Weight loss. It’s a major concern for the vast majority of women who pass through our doors at Green Mountain.
Honestly, with an estimated 45 million Americans dieting every year, it’s clearly a major concern for many people. Dieting has become a central part of our culture because society has trained us to believe that the only path to health and happiness is through a thin body.
At Green Mountain, Our Philosophy Is A Little Different.
We help women achieve happier, healthier, and more fulfilling lives through a non-diet, weight-neutral, mindfulness-based approach to eating, moving, and living.
We teach women that their health is not defined by a number on the scale, how to shift their focus from weight loss to wellness, and ultimately, how to truly care for themselves independent of what happens with their weight. Because if your self-care depends on what happens with your weight, it’s easy to get off track.
These messages are not always met without resistance – and we get it – it’s so counter to everything that we hear, see, and read about health, wellness, happiness, and success.
As our participants are contemplating this approach, I’m often asked the following:
- But I want to lose weight. How will I do that if I give up dieting?
- But I need to lose weight. What if I do all of these things and my weight doesn’t change?
If you are wondering the same things, here is my response:
Every week in the first class I have with our newly arrived participants I ask, “How many people have ever lost weight, and permanently maintained that weight loss, by dieting?”
No one raises their hand – ever. That’s because greater than 95% of people who lose weight through dieting gain it back, and often more. For the vast majority of people, diets simply don’t, and won’t ever, work.
So, if we know that our typical approach doesn’t work, isn’t it at least worth considering a new approach?
One in which the number you see on the scale in the morning doesn’t determine what kind of day you are going to have. One in which, eating a piece of birthday cake doesn’t make you a bad person. One in which, you don’t need to obsess about every calorie, point, or fat gram. One in which, a change in weight is a natural outcome of the process, if a change in weight is what your body wants.
Introducing the New Approach: Mindful Eating.
Instead, it’s tuning into our hunger and satiety cues to determine when to eat and when to stop. It’s choosing foods that are nourishing to our bodies and satisfying to our taste buds. It’s slowing down, savoring each bite, and engaging all of our senses as we eat. Ultimately, it’s learning how to trust ourselves to be our own authority on our food choices.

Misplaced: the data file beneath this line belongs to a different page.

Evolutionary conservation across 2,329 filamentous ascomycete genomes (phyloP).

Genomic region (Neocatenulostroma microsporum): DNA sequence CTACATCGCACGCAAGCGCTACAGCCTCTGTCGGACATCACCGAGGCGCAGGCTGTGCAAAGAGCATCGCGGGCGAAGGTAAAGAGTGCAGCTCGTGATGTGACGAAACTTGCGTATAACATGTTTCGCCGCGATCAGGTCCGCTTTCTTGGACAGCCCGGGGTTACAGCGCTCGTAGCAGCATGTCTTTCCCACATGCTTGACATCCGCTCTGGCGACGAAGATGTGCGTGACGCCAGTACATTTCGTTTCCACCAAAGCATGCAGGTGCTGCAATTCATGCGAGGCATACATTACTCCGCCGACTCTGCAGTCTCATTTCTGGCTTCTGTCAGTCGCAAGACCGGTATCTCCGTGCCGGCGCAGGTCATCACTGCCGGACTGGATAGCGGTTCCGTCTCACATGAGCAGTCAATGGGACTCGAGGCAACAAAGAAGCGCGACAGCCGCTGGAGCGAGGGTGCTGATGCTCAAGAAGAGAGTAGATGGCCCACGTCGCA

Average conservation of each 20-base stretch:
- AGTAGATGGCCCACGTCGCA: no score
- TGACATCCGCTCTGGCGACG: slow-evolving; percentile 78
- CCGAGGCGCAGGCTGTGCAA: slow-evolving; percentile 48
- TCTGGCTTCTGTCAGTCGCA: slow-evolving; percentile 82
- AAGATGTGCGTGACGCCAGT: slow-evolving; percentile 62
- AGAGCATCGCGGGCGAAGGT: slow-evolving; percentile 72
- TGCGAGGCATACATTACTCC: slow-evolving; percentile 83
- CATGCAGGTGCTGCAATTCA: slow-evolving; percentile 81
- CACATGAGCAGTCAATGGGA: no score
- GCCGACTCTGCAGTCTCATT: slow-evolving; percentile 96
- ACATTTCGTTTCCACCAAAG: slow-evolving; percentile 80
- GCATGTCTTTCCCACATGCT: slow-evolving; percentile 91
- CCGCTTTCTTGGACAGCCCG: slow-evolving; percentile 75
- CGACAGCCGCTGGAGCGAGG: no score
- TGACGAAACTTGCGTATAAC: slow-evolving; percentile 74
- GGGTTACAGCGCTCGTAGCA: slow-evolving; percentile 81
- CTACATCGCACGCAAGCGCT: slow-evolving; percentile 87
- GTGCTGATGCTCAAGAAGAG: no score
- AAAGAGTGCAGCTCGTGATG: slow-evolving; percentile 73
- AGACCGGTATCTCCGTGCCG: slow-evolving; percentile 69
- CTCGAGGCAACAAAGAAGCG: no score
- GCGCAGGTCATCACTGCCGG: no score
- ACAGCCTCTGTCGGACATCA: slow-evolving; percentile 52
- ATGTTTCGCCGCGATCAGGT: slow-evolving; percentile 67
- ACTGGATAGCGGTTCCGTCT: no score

And learning how to trust ourselves again is hard! Especially when we’ve spent years internalizing the notion that we can’t trust ourselves, or our bodies, to make decisions about food.
For many, scarier yet is the thought of not only not losing weight, but gaining weight if we let go of diets.
However, research shows that eating mindfully/intuitively, is not associated with significant weight gain and is actually associated lower body weights (1, 2). It supports what we at Green Mountain have observed for years – when we nourish ourselves adequately and care for our whole self, our bodies will find, and settle at, their natural healthy weights.
That said, weight loss isn’t always what our body wants. And just because our weight might be higher than what is conventionally considered “healthy” doesn’t mean we are, in fact, unhealthy.
Health is complex to define and is influenced by many factors – diet and physical activity are part of that but so are things like stress level, socioeconomic status, access to adequate healthcare, genetics, etc.
Moreover, weight loss, on its own, doesn’t necessarily improve health (3). And repeated weight loss and weight re-gain, known as weight cycling, can actually be harmful to overall health (4).
When we can shift our focus from weight loss to well-being we are better able to focus on meeting all of our needs – eating in a way that is satisfying and nourishing, moving our bodies in a way that feels good, and allowing ourselves to live our lives fully.
And, when we shift our eating practice away from one that is rigid and restrictive to one that honors our body, we see improvements in many important health parameters (e.g., blood pressure, cholesterol, triglycerides, etc.), even in the absence of weight loss (1, 5).
- Clifford D, Ozier A, Bundros J, Moore J, Kreiser A, Morris MN. Impact of non-diet approaches on attitudes, behaviors, and health outcomes: a systematic review. J Nutr Ed Beh. 2015;47(2):143-55.
- Camilleri GM, Méjean C, Bellisle F, Andreeva VA, Kesse‐Guyot E, Hercberg S, Péneau S. Intuitive eating is inversely associated with body weight status in the general population‐based NutriNet‐Santé study. Obes. 2016;24(5):1154-61.
- Tomiyama AJ, Ahlstrom B, Mann T. Long‐term Effects of Dieting: Is Weight Loss Related to Health?. Social and Personality Psychology Compass. 2013;7(12):861-77.
- Montani JP, Schutz Y, Dulloo AG. Dieting and weight cycling as risk factors for cardiometabolic diseases: who is really at risk?.Obes Rev. 2015;16(S1):7-18.
- Schaefer JT, Magnuson AB. A review of interventions that promote eating by internal cues. J Am Diet Assoc. 2014;114(5):734-60.